Since the police confiscated all the images along with her laptop, it is impossible to judge the ‘art’ itself, or gauge its possible effect. Karttunen said its purpose was to “start a debate” but, like Traavik, seemed to have absolutely no idea what the purpose or even topic of such a debate might be. Her perspective on pornography was similarly unclear, although disapproval looked like it was the order of the day. Since for most of the debate, it sounded like she’d been accused of filming her own child pornography in the name of art, it was difficult to follow much in her subsequent ramblings. One hopes that those orchestrating her defence don’t let her speak for herself, although in fairness her English was significantly better than my Finnish. The debate closed without any tangible resolution having seen precious little actual debate.

Postcards from Helsinki

Ok, here’s a question: should theatre criticism necessarily include an assessment of whether or not a piece of theatre is good or bad?

At time of writing, Postcards is flying over the North Sea on its way back from another of its increasingly frequent overseas junkets (another two coming up in the next month or so), this time returning from Finland where the third of the Festivals In Transition (FIT) MobileLab workshops series was hosted by the Baltic Circle Festival in Helsinki. Having not been to the second MobileLab a couple of weeks ago in Cracow, apart from anything else, it was lovely to be reunited with many of my friends and colleagues from Munich, and to meet a number of new additions to the expanding circle of MobileLab participants.

It was also great to be flung back into this series of incredibly challenging and rewarding seminars. Theatre criticism, as I may have noted before, can be a bit of a lonely old job. After all, while most people go to the theatre for fun and can go to have a meal or a few drinks afterwards, theatre critics go because it’s their job and, if they’re doing their job properly, often have to go straight home afterwards and write it all up; so it’s great to get to spend whole days in the same boat as people who are in the same boat as you.

MobileLab has the added advantage of having gathered some of the brightest and most committed young writers and thinkers about theatre that I’ve met, from across a massive stretch of northern and former Soviet Bloc European countries. As a result, alongside the shared articulate, intelligent, informed passion for theatre, there is also a healthy disparity in what we all mean by ‘theatre’ and in our approaches to writing about it.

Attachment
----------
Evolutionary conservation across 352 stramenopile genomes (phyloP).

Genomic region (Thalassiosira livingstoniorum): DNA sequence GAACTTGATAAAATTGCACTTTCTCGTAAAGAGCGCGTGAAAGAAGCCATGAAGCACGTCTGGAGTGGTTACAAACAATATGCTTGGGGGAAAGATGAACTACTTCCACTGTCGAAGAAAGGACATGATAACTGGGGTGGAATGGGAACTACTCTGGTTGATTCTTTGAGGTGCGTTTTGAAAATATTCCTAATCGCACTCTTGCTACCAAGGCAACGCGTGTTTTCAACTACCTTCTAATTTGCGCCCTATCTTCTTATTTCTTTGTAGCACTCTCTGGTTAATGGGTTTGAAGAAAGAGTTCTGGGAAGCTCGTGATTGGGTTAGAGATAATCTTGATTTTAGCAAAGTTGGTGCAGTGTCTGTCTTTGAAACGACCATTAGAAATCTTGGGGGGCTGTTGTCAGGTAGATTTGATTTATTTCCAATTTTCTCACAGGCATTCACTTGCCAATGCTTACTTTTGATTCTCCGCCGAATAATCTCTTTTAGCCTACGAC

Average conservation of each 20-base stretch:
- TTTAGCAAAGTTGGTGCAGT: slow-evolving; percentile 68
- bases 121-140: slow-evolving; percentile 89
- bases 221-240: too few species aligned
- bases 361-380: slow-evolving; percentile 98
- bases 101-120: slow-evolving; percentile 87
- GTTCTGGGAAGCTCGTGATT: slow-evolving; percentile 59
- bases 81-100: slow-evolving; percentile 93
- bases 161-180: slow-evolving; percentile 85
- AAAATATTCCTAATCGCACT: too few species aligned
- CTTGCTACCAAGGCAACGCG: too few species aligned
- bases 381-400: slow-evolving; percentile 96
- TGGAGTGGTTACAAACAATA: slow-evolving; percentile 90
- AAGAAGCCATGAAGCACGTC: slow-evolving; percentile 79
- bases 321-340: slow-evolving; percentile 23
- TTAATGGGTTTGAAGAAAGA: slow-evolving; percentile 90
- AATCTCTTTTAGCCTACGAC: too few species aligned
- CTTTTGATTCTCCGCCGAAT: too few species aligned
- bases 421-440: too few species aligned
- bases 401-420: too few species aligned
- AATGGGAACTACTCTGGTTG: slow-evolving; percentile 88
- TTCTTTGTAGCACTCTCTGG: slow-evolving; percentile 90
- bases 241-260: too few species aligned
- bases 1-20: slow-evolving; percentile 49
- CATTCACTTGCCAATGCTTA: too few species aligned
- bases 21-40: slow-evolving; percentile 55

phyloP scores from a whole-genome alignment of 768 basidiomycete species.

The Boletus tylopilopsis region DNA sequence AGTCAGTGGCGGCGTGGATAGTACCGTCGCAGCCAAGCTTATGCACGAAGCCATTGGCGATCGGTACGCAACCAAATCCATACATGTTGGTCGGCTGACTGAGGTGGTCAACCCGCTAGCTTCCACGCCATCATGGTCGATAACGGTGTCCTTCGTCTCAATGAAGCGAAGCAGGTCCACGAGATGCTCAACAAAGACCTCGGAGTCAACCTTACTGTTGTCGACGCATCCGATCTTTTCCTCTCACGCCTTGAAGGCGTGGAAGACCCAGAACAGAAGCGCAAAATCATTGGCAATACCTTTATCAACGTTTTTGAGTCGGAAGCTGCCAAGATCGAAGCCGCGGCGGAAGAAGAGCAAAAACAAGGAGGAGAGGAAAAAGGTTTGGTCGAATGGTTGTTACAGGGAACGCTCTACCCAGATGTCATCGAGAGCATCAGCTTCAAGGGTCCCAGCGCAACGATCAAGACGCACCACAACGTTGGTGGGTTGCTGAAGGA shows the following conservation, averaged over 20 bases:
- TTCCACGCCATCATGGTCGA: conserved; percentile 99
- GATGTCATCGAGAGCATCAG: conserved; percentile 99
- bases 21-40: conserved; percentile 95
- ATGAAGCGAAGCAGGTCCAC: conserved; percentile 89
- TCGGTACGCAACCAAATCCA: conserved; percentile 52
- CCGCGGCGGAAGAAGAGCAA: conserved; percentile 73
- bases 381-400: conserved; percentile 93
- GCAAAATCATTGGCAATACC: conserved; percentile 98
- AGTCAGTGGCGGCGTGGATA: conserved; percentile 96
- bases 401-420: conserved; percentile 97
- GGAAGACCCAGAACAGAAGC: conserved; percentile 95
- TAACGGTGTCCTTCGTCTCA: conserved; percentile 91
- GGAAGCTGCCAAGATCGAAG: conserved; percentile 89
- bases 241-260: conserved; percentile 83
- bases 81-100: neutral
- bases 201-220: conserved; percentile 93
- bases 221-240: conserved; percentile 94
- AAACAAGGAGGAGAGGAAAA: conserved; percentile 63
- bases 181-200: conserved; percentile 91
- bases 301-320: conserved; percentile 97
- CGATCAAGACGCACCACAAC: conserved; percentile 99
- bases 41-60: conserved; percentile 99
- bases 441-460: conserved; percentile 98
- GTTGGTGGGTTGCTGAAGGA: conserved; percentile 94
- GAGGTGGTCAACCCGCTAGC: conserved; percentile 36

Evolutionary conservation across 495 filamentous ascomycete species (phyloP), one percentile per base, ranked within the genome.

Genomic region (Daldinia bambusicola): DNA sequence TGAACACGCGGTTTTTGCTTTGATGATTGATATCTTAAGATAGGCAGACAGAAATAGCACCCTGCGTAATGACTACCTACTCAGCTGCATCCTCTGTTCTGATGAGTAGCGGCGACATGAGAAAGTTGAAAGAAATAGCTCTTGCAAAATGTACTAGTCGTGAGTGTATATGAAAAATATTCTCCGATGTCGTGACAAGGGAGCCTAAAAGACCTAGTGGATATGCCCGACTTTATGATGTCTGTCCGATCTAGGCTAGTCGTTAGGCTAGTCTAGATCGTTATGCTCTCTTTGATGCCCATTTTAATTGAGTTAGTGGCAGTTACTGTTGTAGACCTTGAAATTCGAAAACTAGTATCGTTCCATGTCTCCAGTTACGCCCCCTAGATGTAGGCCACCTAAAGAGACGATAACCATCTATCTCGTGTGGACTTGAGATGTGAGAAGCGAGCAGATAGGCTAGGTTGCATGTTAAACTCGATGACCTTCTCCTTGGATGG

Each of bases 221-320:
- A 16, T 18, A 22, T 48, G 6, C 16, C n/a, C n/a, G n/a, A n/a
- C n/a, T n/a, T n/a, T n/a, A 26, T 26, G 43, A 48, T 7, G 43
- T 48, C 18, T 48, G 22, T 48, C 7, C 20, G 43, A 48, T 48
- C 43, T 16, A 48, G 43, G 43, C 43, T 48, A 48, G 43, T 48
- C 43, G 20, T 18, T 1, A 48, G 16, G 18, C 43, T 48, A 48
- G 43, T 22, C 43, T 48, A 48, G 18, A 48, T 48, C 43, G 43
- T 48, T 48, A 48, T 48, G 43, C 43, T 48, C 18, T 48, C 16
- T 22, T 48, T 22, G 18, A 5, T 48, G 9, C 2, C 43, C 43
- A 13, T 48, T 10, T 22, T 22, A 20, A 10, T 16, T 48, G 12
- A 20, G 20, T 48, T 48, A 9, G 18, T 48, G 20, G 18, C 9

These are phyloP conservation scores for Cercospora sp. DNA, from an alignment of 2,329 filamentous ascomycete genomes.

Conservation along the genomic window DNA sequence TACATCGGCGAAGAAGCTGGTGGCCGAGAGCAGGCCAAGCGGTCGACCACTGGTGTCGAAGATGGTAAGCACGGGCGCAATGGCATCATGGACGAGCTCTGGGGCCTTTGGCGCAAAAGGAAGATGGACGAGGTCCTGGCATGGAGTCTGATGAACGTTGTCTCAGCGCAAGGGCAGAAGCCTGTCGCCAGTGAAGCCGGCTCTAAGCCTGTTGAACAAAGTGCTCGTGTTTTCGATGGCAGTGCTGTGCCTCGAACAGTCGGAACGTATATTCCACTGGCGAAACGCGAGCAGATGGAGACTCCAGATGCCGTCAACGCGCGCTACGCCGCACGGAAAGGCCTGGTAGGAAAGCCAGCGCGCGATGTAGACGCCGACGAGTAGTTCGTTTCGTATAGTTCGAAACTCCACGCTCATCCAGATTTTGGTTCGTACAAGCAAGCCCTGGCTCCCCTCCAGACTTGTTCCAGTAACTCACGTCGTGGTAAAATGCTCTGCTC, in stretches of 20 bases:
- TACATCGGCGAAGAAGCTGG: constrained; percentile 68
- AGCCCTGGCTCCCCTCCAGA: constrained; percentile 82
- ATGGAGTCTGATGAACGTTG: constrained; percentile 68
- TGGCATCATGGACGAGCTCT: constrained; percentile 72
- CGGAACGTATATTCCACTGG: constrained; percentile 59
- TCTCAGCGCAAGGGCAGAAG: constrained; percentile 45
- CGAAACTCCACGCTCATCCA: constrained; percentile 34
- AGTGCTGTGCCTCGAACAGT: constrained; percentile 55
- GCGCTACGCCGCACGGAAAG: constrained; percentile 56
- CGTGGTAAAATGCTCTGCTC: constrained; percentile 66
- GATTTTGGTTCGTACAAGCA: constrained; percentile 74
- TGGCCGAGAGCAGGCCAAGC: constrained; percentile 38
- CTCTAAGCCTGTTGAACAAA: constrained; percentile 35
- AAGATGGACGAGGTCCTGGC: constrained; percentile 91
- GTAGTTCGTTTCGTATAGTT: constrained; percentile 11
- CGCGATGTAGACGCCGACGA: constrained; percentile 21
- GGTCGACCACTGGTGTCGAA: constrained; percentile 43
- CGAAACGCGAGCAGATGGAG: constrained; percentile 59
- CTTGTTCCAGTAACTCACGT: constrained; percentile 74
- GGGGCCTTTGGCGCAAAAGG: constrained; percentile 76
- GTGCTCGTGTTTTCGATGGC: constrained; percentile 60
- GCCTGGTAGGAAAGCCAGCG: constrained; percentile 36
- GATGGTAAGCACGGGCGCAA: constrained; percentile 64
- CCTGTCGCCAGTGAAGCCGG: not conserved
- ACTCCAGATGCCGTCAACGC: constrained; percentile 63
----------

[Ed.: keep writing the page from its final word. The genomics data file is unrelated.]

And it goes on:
The Helsinki seminars were led by a Slovenian critic, magazine editor, thinker and all round great bloke called Rok Vevar. If the workshops in Munich run by Lyn Gardner were challenging – and they were – they did for me at least have the advantage of being challenges to the traditions with which I have grown up. What was fascinating this time was that Rok’s thinking on criticism starts in an entirely different place. In the first discussion we had as a group - establishing what we would like to cover in the forthcoming sessions - there quickly emerged a real schism between critics who felt that an actual judgement of a play’s success or failure was not the aim of theatre criticism, and those (including myself) who couldn’t quite sign up for such a radical departure (at least as far as I saw it). The discussion did get a little bogged down in semantics with one Finn, who was both a performer and a critic, insisting that ‘judgement’ was unnecessary, making it easy for those in favour of saying whether pieces were good or not to score points by noting that, while subjective, ‘judgement’ was necessary at every step of the critical process.

However, lexical choice aside, the division remained between those who said that criticism should say whether something worked or not, and those who said that critiques should essentially offer (admittedly necessarily subjective) interpretations and explanations of the work presented. The following day (?) – or possibly after one of the numerous cigarettes breaks necessitated by having a roomful of nicotine addicted writers starting to loose concentration and grind their teeth pretty much every hour or so – the discussion turned to the first performance we had seen as a group, Büro Für Zeit + Raum: Past is in Front of Ego (review or at least write-up to follow in the next day or so). None of us had been especially impressed with the piece. I had snoozed for a good ten minutes at the start until it stopped repeating itself and anything happened. It was, as one of our number put it, a collection of every cliché of contemporary dance imaginable – “the movements that people put in theatre pieces when they want to have some movement sequences”.